2. Online Pornography or cybersex is addictive behavior referred to by health professionals as Problematic Online Pornography Use (POPU).  People, especially young males, are spending alarming amounts of time combing the internet for images and videos to provide sexual satisfaction. POPU also has very damaging psychological and spiritual effects.  The significant distress and feelings of shame following cybersex are unique.  I have treated young men and boys who have even considered suicide because of their inability to stop hypersexual behavior online. Those who have strong or rigid religious backgrounds seem to suffer the most. They believe that their behavior has cast them into the depths of sin.  But despite promises to never do it again, they find themselves back at the same sites over and over.
  3. Online Shopping Addiction has become a financial nightmare for families. Pathological buying on the internet is destroying relationships, not unlike substance abuse disorders.  Cell phones and other mobile devices have markedly increased the ability for people to shop from anywhere and for longer periods of time while buying more and more things.  There is quite a buzz associated with this and no sense of accumulating massive debt.  According to an inpatient treatment center that treats shopping compulsions, “The impulse or trigger to this addiction is right at your fingertips most of the day making it harder to find other ways to avoid this addictive behavior.”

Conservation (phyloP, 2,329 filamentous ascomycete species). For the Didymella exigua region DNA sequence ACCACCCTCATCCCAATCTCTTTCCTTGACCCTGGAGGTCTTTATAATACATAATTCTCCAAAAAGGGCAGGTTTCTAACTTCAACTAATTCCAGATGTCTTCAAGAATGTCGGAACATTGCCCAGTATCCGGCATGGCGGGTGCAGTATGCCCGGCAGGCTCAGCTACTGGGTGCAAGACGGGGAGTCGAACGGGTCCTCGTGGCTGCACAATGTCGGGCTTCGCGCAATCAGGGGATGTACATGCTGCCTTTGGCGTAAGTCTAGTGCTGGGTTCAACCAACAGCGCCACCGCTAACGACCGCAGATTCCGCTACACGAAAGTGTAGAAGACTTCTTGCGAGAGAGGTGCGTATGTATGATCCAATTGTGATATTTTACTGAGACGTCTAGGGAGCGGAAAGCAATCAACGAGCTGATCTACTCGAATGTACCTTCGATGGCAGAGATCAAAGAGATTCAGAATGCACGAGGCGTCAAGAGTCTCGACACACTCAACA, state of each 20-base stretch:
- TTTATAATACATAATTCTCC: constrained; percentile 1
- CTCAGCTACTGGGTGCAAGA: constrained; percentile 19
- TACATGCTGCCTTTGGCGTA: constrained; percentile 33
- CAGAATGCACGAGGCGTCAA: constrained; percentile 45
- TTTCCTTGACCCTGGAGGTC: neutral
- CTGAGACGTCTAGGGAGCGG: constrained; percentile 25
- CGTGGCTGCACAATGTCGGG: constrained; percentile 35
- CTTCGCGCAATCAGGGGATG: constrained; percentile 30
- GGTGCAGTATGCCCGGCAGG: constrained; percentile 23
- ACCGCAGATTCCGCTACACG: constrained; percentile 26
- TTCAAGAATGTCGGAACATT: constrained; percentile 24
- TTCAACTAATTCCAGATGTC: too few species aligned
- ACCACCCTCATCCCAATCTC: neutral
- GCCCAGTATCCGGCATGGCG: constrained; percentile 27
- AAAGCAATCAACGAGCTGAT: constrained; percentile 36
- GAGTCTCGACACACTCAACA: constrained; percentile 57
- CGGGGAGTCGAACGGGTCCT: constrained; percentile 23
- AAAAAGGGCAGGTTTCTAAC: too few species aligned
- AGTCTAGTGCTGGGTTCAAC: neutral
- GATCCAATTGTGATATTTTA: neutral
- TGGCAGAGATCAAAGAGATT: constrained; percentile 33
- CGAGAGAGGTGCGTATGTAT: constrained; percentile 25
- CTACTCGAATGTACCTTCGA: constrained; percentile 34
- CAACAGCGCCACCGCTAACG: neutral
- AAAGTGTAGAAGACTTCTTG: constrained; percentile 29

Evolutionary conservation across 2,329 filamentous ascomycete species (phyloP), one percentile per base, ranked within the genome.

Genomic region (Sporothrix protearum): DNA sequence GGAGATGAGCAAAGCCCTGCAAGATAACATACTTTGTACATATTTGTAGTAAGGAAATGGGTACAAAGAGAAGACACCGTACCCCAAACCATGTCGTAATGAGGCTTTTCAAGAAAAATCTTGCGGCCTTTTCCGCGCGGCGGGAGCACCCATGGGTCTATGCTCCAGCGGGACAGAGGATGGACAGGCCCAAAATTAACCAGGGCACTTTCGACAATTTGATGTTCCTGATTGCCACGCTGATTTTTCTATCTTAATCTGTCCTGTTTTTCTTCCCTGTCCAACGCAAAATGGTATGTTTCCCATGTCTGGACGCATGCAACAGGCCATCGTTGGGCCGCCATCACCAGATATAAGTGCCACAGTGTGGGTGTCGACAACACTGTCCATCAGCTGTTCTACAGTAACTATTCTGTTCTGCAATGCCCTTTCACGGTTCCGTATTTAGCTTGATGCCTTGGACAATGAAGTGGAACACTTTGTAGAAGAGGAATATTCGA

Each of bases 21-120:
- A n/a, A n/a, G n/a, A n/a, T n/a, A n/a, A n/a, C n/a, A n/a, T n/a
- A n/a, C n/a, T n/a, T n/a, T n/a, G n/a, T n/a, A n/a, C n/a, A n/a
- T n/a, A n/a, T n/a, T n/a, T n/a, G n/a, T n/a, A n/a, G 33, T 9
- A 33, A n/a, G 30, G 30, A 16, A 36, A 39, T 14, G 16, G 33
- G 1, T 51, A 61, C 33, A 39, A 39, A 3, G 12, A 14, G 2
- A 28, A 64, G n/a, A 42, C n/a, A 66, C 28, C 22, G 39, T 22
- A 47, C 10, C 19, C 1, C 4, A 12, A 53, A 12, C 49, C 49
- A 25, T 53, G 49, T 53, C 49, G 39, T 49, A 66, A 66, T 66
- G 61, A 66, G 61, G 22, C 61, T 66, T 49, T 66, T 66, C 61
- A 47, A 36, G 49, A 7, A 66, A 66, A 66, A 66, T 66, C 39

It is also important to note that studies are being done and treatment protocols developed for cyber-relationship addiction in which people compulsively engage in social networking, chat rooms and social messaging.  Another addiction under scrutiny involves compulsively surfing the web, browsing, and researching to a point that it interferes with normal routines and daily life.

Help Mastering Digital/Screen Addictions and Syndromes
The good news is that help is available for this growing addiction problem.  Cognitive Behavioral Therapy (CBT) and other forms of behavior intervention are proving to be an extremely effective treatment.  Good outpatient and inpatient strategies for healthy recovery involve discovering better ways to cope with underlying feelings and triggers that drive the addictions.  In addition, there are several web monitoring and browsing software applications and tools used in concert with therapy to provide content-control and time-limitation. The nation’s oldest inpatient addiction treatment provider, Caron Foundation, makes itself available to lead folks in the right direction for finding internet addiction assistance.

We cannot afford to minimize the urgency of this growing problem which affects us all.

Posted by Robert Jones

I have dedicated my life to serving adolescents and adults who suffer from the effects of childhood abuse and addictions. This work manifested in the creation or co-creation of seven outpatient treatment centers around the southeast. I studied at The School of Servant Leadership, Jubilee Center, in Washington, DC with Gordon Cosby and have been a retreat leader and faith formation director. My wife, Bonita and I live in Memphis, TN.